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POLICY OPTIONS Sandra C. Peinado, Fellow, General Internal Medicine end 'John M. Eisenberg, Sol Katz Professor of General Internal Medicine University of Pennsylvania School of Medicine (This presentation summarizes the paper that can be found in Appendix B). To satisfy the nation's need for well-trained primary care physicians, graduate medical education in primary care requires adequate financial support. The current mechanisms of GME financing favor inpatient and procedural care, making the support of primary care programs difficult, since they are more oriented towards outpatient evaluation and management. The majority of graduate medical education funding comes from patient care reimbursement through Medicare Part A direct and indirect payments, and other third party payers. This scheme results in difficulties for primary care programs in resident and faculty compensation, as well as general difficulties for primary care program development. Criteria for evaluating proposals that aim to improve the financial support of primary care programs include financial, administrative, and educational implications of the options, as well as the views of interested stakeholders. The financial criteria are: 1) Any proposal should be budget neutral, at least in terms of the federal budget; 2) All those who benefit from GME in primary care should contribute to paying its costs; and 3) Funding should be both predictable and sufficient. The administrative criteria are: 1) The implementation of any proposal should be administratively feasible; 2) The ongoing administration of any new funding scheme should be both simple and 3) inexpensive. The educational criteria include: 1) Any proposal should maintain curricular autonomy and flexibility for primary care educators; 2) The growth and development of primary care curricular elements in already established residencies should be fostered; 3) High quality programs in non-primary care specialties should not be adversely affected; and 4) Proposals should include incentives that favor hi~h-nllr~lit.v primacy care programs. ~^~ ~ ~ ~ ^ ~ ~ _~ ^ VJ Stakeholders are the entities that are most likely to be interested in and/or affected by change in GME financing. These stakeholders include the following: society; the federal government; the Health Care Financing Administration; state governments; private payers; teaching and non-teaching hospitals; physicians; primary care specialties' educators and residents; non-prima~g care specialties, educators and residents; and patients. 137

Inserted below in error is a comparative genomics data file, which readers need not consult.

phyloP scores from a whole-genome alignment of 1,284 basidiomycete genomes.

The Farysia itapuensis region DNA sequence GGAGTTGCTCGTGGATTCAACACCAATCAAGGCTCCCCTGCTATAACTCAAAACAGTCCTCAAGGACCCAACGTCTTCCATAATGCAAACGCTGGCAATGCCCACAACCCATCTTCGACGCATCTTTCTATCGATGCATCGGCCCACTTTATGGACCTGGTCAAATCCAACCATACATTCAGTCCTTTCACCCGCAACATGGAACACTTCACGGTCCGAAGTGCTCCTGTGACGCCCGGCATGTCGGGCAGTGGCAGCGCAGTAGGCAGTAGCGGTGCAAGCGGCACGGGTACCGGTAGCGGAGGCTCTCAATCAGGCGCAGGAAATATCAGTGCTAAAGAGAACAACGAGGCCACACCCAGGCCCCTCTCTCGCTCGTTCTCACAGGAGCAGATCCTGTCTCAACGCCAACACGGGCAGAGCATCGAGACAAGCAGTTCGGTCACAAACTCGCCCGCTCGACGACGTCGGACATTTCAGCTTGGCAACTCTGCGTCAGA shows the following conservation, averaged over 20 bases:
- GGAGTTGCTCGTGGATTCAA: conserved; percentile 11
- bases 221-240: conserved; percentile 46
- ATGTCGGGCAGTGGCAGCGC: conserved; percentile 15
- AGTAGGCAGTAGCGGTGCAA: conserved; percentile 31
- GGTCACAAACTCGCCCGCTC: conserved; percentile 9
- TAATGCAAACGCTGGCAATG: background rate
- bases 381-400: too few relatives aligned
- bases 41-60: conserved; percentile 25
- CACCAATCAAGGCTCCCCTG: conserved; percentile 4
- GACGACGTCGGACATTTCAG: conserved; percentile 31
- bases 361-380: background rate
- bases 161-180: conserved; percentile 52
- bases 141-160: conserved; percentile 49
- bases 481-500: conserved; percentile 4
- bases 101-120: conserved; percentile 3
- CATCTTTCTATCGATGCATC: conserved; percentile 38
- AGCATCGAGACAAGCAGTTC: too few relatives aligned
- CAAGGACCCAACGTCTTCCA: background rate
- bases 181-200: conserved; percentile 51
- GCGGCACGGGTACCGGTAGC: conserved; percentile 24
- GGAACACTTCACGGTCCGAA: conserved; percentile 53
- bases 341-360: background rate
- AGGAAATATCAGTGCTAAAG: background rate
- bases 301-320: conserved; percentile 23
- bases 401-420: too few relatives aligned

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The alternatives for sources of funds to support primary care GME include changes in existing Medicare payments, an increase in categorical GME funding, an increase in ambulatory payment, an increase in grants, commitments from future employers, and a redistribution of current funds. Alternatives for spending these funds to aid primary care programs include dividing the sources in three ways: on a per-resident basis, by competitive grants, or by incentives for primary care education. Each alternative for changing GME financing was analyzed using the criteria and stakeholder views outlined. No single remedy will be sufficient to rectify current GME financing mechanisms. Instead, several solutions will be needed simultaneously. Judged against the proposed criteria, the preferred options for raising money for primary care graduate medical education are as follows: 0 Adopt a Resource Based Relative Value Scale for payment of physicians and improve coverage of outpatient services. o Include residents' primary/ambulatory care time in the calculation of resident FTEs for Medicare direct and indirect medical education payment, add incentive for primary care training in direct payment, and recalibrate payment per resident to maintain budget neutrality. 0 Increase state support through Medicaid participation in payment for GME and through grants for primary care education. 0 Require participation in payment for GME by other payers, including HMO's and private insurers, coupled with a surcharge or tax on revenues of non- teaching hospitals. O Increase and redistribute Title VI] funding for faculty development, curriculum design and other innovations. Encourage foundation support for similar purposes. Faculty development, in particular, should be allowed a separate funding stream. 0 Experiment with programs to commit residents to future employers, who in turn would support primary care GME. O Experiment with a direct medical education subsidy for outpatient payments to complement payment to hospitals to cover the costs of medical education. Consider an indirect adjustment to compensate for the higher cost of practice (e.g., overhead, more severely ill patients) in teaching setting. 138